T4 + T3 combination therapy may result in serum FT3, FT4 and FT3/FT4 ratios which more closely resemble values in healthy subjects. This was indeed observed in five randomized clinical trials, which had measured FT3 and FT4 (Table 2) (14, 15). Nevertheless, despite almost normal FT3/FT4 ratios in these five trials, the outcome of combination therapy was not superior over T4 monotherapy. A recent Danish study also raised doubts whether serum T3 levels are related to persistent symptoms (16). T4 + T3 combination therapy was given to 37 patients; after 12 months 65% were classified as responders and 35% as non-responders. Neither baseline serum T3 nor changes in serum T3 during the treatment predicted the response. Likewise, serum thyroid hormones were not related to quality of life or fatigue in 143 thyroid cancer patients using T4 after total thyroidectomy and 131I therapy (17).
|Serum FT3 (pmol/L)||Serum FT4 (pmol/L)||FT3/FT4 ratio|
|Euthyroid controls (11)||4.47||13.8||0.32 (IQR 0.27–0.37)|
|Hypothyroid on T4 (11)||3.70||15.4||0.24 (IQR 0.20–0.28)|
|Randomized to T4 monotherapy (14, 15)||4.40||20.2||0.24 (range 0.18–0.25)|
|Randomized to T4 + T3 combination(14, 15)||4.70||14.7||0.30 (range 0.25–0.45)|
Values as median; IQR, interquartile range.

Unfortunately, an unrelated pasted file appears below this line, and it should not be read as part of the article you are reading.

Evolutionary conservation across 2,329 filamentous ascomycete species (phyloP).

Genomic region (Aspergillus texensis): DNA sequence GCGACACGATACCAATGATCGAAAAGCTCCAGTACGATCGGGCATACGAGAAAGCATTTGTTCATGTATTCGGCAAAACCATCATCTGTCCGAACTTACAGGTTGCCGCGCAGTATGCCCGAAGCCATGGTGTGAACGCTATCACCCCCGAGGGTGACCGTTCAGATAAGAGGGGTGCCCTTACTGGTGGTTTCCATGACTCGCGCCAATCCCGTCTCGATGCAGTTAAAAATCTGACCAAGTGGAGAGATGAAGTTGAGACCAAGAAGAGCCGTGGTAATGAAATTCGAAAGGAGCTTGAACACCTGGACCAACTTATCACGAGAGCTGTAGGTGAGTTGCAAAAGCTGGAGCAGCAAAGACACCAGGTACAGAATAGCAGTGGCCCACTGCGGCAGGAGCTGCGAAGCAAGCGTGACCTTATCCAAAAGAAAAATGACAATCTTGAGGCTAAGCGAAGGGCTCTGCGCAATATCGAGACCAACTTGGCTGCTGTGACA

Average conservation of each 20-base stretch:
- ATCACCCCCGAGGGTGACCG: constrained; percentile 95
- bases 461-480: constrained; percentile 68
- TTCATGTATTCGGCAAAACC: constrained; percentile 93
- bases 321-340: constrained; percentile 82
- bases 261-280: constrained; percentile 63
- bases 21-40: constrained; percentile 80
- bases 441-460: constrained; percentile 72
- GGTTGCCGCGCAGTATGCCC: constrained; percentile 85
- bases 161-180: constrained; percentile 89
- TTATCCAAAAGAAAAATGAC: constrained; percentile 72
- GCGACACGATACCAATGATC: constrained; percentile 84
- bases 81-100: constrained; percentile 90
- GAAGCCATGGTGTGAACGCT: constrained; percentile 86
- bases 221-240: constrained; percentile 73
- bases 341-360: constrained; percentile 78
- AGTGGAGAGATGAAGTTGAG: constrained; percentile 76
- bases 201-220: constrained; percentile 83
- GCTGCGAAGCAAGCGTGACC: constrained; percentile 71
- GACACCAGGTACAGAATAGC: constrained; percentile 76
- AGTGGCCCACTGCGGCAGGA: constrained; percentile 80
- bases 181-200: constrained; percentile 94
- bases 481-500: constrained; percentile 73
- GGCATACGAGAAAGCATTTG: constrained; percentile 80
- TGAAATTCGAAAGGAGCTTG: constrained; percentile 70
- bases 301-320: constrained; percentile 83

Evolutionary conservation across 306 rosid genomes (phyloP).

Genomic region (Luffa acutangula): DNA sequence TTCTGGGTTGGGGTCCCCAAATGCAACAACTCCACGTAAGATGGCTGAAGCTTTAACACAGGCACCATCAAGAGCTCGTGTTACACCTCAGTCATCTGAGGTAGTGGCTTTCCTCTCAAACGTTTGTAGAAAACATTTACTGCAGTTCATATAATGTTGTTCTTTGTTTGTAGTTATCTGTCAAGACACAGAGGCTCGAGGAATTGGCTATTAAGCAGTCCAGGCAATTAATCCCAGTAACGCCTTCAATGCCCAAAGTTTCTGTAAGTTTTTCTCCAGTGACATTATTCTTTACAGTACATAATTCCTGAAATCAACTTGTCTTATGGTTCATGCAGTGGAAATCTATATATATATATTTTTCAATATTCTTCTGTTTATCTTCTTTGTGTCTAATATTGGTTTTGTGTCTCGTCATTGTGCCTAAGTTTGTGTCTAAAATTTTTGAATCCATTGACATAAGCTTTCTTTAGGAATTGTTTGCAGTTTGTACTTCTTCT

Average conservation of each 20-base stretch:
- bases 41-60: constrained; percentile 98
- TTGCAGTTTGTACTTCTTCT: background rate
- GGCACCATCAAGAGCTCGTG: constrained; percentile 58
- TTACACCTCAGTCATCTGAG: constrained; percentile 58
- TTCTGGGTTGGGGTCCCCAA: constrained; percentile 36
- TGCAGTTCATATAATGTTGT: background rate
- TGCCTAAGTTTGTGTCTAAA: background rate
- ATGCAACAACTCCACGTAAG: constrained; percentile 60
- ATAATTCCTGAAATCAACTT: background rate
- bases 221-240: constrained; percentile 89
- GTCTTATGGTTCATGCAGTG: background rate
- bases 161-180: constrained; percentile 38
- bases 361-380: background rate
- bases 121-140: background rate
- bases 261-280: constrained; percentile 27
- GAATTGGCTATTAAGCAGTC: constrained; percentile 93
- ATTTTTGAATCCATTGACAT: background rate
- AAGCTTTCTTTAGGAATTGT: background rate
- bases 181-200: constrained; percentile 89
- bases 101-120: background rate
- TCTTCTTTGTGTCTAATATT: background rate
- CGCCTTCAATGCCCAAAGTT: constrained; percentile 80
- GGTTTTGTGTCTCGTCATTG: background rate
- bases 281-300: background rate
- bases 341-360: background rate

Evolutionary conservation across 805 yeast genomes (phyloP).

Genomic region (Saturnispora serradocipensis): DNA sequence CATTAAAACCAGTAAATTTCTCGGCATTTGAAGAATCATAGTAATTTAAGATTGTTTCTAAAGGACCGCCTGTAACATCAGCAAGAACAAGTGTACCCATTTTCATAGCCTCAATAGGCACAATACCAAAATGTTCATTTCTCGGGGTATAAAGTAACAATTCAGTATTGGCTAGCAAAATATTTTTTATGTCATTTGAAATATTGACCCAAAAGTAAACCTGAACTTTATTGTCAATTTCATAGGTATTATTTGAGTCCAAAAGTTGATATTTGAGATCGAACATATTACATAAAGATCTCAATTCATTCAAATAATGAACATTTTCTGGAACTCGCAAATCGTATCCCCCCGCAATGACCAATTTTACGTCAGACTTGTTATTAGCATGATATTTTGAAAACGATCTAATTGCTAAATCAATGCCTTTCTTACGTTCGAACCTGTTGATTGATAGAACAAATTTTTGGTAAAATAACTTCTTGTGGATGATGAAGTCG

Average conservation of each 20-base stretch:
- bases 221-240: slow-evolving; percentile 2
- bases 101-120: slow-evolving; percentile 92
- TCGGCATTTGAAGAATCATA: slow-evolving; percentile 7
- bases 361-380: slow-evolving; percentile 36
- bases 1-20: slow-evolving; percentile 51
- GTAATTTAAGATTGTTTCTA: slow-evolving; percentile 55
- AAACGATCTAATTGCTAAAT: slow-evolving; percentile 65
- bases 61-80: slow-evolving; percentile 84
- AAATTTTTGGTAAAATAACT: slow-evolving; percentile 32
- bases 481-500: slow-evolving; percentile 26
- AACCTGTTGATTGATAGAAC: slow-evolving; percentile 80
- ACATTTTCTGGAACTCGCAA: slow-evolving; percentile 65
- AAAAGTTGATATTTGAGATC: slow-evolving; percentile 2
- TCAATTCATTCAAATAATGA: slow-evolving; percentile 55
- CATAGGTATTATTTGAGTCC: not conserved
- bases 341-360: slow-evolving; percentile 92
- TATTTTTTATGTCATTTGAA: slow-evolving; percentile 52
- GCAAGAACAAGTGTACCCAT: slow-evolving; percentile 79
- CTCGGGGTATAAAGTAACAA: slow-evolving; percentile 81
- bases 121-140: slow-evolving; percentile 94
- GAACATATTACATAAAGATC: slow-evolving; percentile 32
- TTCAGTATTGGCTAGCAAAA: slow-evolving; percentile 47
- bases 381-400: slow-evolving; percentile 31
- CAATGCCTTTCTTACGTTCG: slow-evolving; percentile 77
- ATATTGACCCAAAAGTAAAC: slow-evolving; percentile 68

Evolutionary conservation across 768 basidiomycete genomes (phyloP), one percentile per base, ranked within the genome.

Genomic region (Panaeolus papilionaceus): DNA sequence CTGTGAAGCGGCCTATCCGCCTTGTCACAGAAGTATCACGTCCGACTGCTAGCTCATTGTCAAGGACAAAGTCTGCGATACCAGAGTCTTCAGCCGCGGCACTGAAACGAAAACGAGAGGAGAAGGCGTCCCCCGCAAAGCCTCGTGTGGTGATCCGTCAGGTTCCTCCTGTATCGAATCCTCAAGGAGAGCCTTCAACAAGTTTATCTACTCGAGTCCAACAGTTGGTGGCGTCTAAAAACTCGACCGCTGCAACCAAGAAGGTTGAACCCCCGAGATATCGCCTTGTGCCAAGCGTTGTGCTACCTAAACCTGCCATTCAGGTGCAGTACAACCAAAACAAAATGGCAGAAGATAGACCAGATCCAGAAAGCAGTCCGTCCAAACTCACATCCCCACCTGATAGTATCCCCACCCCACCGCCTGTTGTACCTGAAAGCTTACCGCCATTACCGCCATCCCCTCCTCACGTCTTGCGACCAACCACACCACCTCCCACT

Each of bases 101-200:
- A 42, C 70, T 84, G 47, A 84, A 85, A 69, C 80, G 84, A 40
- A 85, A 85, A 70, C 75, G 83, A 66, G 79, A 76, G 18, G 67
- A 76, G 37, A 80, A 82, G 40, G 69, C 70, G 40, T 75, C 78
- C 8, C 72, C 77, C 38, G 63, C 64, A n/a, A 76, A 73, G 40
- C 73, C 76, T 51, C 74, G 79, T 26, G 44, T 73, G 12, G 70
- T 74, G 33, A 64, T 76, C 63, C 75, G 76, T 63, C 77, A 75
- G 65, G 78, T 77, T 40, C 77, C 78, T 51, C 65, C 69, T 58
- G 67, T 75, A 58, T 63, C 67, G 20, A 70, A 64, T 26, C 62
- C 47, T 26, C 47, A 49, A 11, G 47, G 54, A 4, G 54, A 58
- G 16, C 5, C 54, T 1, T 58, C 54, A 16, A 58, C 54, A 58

In healthy subjects, 20% of serum T3 is derived from thyroidal T3 secretion and 80% originates from the extrathyroidal conversion of T4 into T3 catalyzed by type 1 and type 2 deiodinases (D1 and D2). Polymorphisms in the thyroid hormone pathway genes are associated with serum TSH and iodothyronine concentrations in healthy subjects (18). For example, the C-allele of a particular SNP in DIO1 (rs2235544) is associated with increased D1 activity, resulting in slightly higher FT3 and lower FT4. In addition, in T4-treated hypothyroid patients, the FT3/FT4 ratio is higher in subjects who are homozygote for this SNP as compared to wildtype (0.19 vs 0.17), but it is not related to persistent symptoms (19). D2 accounts for about 70% of circulating serum T3 in humans. Common genetic variants in DIO2 have not been linked to serum iodothyronines. The most studied variant is rs225014 (Thr92Ala), which also had no effects on serum TSH, FT4 or T3 (20, 21) but interestingly has been associated with diabetes, psychological well-being, hypertension and the risk of osteoarthritis (22). A recent large study reports the presence of DIO2 Thr92Ala in 10.7% of the general population and in 11.3% of T4 users (23). In neither group was the polymorphism associated with differences in serum TSH, FT3, FT4, FT3/FT4 ratio, quality of life or cognitive functioning. The only study so far relating DIO2 Thr92Ala to reduced D2 activity and lower serum T3 is a very recent one, in which serum FT3 and FT4 were measured before surgery and after thyroidectomy when patients were treated with T4 (with similar TSH levels as before surgery) (24). The mean postsurgical FT3 was significantly lower in patients carrying the mutated allele than that in wild-type patients, in whom postsurgical FT3 levels were similar to presurgical levels (Table 3). The same paper reports that the D2-Ala mutant was less efficient than D2-WT in converting T4 into T3 in muscle cells in vivo.